So here’s the numbers on financial planning in Australia – as far as CoreData can work them out: There are 24 million Australians and of these our modeling shows about 11 million of them either working or retired have the economic complexity which would mean that they would benefit from financial planning.

Note we didn’t quote wealth here. The amount of assets alone doesn’t qualify you to need advice, though it’s usually a decent guide. What advice is really good for is negotiating complex circumstances and assisting people in making decisions that maximise their situation – financially or otherwise.

Of those that could use the service, about 24.5% of them state they pay for financial advice on a regular basis – getting their services from a mixture of financial planners, accountants and their super fund, in that order.

There are a few other categories – lawyers, workplace, friends and family – but the numbers even in aggregate are too small to be important and the key word here is that they pay for the service, not simply that they receive the service.

I want to be clear – in the survey we differentiate between Accounting Services and Financial Planning as much as we can. We think that while the same people can often provide the same services – they are actually very different things.

Of the survey respondents, about 12% of the population have used a planner and would never do so again – citing financial loss and poor service as the drivers for this. A further 13% state they would never use a financial planner, believing they can do a better job themselves.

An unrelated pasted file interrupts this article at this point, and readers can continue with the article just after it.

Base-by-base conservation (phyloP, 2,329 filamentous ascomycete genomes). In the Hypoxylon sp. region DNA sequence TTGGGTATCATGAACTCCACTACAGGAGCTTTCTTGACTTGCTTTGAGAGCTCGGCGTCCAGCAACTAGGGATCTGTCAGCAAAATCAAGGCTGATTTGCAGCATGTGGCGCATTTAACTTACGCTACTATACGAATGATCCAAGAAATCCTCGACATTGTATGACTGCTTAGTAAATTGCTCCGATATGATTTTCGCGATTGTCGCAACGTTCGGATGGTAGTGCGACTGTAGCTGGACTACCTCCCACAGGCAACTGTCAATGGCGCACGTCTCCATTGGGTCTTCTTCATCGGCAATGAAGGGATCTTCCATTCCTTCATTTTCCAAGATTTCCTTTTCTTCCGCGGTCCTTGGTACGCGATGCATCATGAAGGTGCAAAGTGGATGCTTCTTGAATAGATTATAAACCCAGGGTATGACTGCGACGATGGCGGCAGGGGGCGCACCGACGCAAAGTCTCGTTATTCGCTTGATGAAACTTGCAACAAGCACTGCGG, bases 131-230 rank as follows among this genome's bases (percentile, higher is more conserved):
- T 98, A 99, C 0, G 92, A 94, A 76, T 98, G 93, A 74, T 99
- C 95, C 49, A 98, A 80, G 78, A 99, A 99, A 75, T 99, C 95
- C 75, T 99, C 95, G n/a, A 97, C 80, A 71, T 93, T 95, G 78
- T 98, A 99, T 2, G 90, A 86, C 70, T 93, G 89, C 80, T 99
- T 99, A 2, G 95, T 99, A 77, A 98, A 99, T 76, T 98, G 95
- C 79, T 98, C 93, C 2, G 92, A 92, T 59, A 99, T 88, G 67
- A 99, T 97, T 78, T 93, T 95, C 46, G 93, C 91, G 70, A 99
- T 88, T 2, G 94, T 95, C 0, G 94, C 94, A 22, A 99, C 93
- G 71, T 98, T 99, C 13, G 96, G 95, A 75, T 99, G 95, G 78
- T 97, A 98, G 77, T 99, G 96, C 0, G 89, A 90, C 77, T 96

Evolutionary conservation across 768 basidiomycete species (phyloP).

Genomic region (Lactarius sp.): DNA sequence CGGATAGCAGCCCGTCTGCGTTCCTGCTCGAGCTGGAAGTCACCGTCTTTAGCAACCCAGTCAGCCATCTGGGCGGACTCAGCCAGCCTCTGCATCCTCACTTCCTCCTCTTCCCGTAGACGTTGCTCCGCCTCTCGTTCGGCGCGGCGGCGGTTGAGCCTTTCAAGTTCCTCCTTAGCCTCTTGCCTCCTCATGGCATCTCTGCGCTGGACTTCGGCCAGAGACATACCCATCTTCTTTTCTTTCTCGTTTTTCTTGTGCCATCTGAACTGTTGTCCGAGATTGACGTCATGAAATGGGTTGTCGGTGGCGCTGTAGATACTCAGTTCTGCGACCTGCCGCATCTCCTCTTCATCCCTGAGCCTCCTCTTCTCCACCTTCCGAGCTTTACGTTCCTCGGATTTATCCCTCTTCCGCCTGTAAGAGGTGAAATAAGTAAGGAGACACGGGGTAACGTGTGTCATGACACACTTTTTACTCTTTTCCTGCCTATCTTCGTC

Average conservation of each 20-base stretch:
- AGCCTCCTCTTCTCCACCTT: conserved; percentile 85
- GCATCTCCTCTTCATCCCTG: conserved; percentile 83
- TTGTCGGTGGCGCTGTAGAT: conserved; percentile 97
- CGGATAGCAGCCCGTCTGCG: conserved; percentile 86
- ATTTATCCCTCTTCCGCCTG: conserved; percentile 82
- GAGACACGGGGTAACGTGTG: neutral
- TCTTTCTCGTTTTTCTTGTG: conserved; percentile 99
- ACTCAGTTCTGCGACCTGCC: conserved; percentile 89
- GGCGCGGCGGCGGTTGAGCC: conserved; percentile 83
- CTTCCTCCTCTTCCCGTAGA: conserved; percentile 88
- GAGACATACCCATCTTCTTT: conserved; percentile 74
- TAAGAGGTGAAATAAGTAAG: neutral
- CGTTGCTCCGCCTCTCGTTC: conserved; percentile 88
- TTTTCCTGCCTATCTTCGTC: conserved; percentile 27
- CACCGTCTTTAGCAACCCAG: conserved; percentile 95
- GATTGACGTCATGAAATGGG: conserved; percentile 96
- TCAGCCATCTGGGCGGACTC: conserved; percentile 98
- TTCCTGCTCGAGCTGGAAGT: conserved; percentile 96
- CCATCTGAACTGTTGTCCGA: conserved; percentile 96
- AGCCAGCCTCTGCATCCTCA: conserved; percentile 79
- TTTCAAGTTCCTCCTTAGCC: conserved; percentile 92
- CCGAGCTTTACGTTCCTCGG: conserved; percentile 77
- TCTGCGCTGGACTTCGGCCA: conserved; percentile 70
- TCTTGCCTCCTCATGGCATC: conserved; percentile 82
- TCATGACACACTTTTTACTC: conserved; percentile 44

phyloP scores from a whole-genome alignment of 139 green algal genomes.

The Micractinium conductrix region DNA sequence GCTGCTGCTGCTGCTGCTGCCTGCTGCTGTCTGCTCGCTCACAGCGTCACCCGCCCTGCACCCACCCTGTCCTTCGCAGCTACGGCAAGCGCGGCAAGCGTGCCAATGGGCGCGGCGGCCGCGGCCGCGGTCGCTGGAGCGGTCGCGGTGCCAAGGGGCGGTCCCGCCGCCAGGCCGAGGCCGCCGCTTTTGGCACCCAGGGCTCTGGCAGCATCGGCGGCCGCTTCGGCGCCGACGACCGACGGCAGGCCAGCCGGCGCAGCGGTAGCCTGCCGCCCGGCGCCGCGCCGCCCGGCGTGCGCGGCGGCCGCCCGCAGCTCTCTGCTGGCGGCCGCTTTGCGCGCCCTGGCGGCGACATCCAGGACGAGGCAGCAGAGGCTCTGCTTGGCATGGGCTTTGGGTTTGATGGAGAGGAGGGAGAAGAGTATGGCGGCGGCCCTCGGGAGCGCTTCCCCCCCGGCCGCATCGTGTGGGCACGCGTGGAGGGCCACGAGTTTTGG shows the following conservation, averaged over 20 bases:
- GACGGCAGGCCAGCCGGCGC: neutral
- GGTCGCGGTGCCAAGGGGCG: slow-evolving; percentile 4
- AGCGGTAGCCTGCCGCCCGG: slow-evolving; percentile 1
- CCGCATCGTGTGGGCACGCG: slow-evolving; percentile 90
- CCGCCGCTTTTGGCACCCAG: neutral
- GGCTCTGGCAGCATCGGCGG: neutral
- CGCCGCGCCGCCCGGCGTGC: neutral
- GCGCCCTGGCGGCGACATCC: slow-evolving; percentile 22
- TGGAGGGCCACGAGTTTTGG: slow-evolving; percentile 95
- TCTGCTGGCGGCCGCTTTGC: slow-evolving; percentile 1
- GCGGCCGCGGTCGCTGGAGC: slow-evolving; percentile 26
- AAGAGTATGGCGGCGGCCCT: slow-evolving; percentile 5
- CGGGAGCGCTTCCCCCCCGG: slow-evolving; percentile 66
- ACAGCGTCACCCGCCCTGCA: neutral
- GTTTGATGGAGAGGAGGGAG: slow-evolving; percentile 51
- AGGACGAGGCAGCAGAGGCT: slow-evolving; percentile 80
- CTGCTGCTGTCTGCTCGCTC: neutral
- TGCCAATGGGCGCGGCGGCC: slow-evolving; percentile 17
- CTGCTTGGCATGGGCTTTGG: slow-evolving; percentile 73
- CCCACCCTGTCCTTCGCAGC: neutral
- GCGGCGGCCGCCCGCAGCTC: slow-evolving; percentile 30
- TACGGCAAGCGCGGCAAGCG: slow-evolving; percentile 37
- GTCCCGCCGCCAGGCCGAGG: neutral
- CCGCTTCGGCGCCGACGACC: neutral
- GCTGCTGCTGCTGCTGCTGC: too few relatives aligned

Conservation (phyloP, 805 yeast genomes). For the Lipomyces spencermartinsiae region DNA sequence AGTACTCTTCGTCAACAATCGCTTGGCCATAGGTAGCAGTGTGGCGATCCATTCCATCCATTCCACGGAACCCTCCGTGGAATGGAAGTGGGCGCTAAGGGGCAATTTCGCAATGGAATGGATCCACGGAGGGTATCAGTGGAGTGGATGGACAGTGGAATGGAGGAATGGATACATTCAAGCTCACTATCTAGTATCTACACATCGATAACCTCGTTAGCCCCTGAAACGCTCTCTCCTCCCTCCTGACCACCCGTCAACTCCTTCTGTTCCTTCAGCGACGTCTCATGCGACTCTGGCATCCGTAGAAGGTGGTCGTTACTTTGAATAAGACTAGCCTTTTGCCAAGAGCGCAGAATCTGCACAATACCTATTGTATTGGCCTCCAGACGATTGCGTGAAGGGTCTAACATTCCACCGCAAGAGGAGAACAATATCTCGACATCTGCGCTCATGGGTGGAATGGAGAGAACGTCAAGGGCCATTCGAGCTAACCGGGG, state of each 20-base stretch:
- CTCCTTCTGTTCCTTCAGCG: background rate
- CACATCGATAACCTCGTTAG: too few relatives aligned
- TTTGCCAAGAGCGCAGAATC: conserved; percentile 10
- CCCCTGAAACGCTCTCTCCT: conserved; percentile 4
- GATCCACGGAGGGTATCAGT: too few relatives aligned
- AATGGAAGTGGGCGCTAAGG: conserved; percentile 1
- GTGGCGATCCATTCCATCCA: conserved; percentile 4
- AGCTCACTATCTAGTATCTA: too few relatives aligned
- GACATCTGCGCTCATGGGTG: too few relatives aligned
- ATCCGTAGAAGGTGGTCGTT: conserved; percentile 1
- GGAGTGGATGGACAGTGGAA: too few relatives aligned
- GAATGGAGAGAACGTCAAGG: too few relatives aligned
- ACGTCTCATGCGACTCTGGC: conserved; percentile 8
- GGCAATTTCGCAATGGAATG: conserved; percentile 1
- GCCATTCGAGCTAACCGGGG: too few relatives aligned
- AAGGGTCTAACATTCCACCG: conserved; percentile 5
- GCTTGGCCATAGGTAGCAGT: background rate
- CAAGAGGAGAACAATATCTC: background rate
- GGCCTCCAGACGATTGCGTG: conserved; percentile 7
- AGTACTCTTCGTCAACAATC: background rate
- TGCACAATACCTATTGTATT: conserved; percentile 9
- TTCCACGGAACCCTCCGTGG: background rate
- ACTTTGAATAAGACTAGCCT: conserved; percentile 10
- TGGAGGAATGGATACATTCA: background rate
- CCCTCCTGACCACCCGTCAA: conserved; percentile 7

The remaining respondents are split; about 14% have used a planner in the past and would consider doing do again (the shocking statistic here is that most of this group say that either their planner changed or the company that they were using changed and the company simply stopped contacting them).

The rest have never used a planner because they don’t really know what the planner would do, or don’t understand how the planner would add value to their life. That’s a big scary number. About 4 million Australians who could use the services of a financial planner don’t understand how a planner would add value to their life.

Statistically speaking that’s a really big miss. That’s one and a half times the number actually using the service as a potential market place.

At face value, it’s hard to work out whether the size of this miss shows an industry that is lazy, in decline and ripe for disruption – or whether this is the greatest opportunity in the current market place – an industry that’s underserviced and ripe for penetration.

To be frank – you can make a case for either of those arguments pretty well.

You could argue that you ought to immediately launch a Robo-advice model, drop the price to effectively free and start to soak up as many of the 4 million Australians who say they would take advice as possible.

The Bit About Pricing

There is a complexity there though. There is little evidence in any of our research that price is the real barrier to people taking up advice.

In survey after survey, focus group after focus group, price as a barrier to use scores so low as to be outside the set of consideration – so something else is at work.

That ‘something else’ seems to be understanding what benefit they would get from the investment of time and money, or put another way: Economic Utility.

I’m kind of placing a bet on this: Free and or really cheap won’t work. So something else has to be done to help Australian’s understand the benefit of financial advice. And whatever it is, it isn’t more of the same.

Right now I encourage every marketing manager and every CEO to look at their plans for next year. If they look much like the plans you had last year with a few tweaked numbers – then expect nothing. Expect a year of no growth above market growth, because that’s what it looks like you are going to get when about half the available market don’t understand the benefit you provide.